Texas high school students should learn about affirmative consent

Mary Dolan

The average age Americans lose their virginity is 17. Despite this, as of November 2013, only 13 states required high school students to take classes concerning sexual education and sexual violence and, by extension, sexual consent.

This needs to change. It is essential to educate students on sexual violence and affirmative consent in high school, before they become sexually active. If they are told that “yes means yes” when they are in high school, they will have a solid understanding of these concepts when they start forming relationships.

Indeed, many high school students report feeling awkward or uncomfortable when asking their partners for explicit consent. Many say that they feel it would “sound weird” if they asked their partner to consent to sexual activity.  It’s important that we teach students natural-sounding and organic ways to ask for consent. While students may feel uncomfortable in the moment, it is better to practice affirmative consent in high school rather than getting in the habit of relying on body language, which could lead to trouble down the road.

The Counseling and Mental Health Center has resources to reach out to students who may not have learned about consent in high school. CMHC employee Lynn Hoare oversees the Voices Against Violence program Get Sexy, Get Consent, which teaches students about consent through interactive performances. She says VAV’s mission is to teach students what affirmative consent means.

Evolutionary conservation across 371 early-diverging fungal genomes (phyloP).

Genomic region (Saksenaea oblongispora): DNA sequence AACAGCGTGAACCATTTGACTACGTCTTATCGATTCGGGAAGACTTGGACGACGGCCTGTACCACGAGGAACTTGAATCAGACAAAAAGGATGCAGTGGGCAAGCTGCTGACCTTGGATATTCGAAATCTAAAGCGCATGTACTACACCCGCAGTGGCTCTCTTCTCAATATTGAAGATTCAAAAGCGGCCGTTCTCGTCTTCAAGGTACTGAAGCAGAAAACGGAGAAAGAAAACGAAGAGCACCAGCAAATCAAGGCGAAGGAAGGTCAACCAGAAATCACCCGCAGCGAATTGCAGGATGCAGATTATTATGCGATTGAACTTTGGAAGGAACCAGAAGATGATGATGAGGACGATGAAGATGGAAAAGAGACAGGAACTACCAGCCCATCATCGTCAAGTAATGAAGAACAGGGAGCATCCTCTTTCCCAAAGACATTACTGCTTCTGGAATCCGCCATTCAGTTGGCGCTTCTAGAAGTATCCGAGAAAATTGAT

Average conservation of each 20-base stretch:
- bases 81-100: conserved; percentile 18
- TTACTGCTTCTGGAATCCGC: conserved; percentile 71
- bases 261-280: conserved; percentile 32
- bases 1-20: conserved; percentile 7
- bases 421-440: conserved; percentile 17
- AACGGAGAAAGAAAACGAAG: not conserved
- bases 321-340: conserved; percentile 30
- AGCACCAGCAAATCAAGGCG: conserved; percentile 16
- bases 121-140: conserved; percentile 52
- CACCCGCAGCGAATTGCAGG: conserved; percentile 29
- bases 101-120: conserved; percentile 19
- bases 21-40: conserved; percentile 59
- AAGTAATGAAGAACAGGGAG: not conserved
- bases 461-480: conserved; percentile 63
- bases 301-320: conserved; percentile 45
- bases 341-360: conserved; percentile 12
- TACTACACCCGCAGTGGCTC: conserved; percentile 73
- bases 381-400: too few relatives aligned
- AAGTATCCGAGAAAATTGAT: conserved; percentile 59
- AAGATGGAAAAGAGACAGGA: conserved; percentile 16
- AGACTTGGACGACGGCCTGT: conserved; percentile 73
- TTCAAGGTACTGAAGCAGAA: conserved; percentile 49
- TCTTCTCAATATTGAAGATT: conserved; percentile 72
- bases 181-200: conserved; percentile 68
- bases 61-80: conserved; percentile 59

“The outreach and prevention programming that Voices Against Violence organizes and implements on campus promotes affirmative consent,” Hoare said. “VAV does this through encouraging verbal conversations in order to check in, to make sure people are on the same page and to negotiate boundaries.”

Some college students advocate teaching younger people about consent, such as computer science sophomore Hannah Mateja.

“I think that many high school students don’t really think seriously about affirmative consent,” Mateja said. “But they should be taught to ask their partner if he or she is feeling comfortable, instead of just relying on body language.”

Colleges are devoting more resources to teaching consent to students, but they shouldn’t have to do all the work. High schools need to help out and make sure that students are learning how to obtain affirmative consent from partners and live healthy lifestyles.

Dolan is a journalism sophomore from Abilene. Follow her on Twitter @mimimdolan.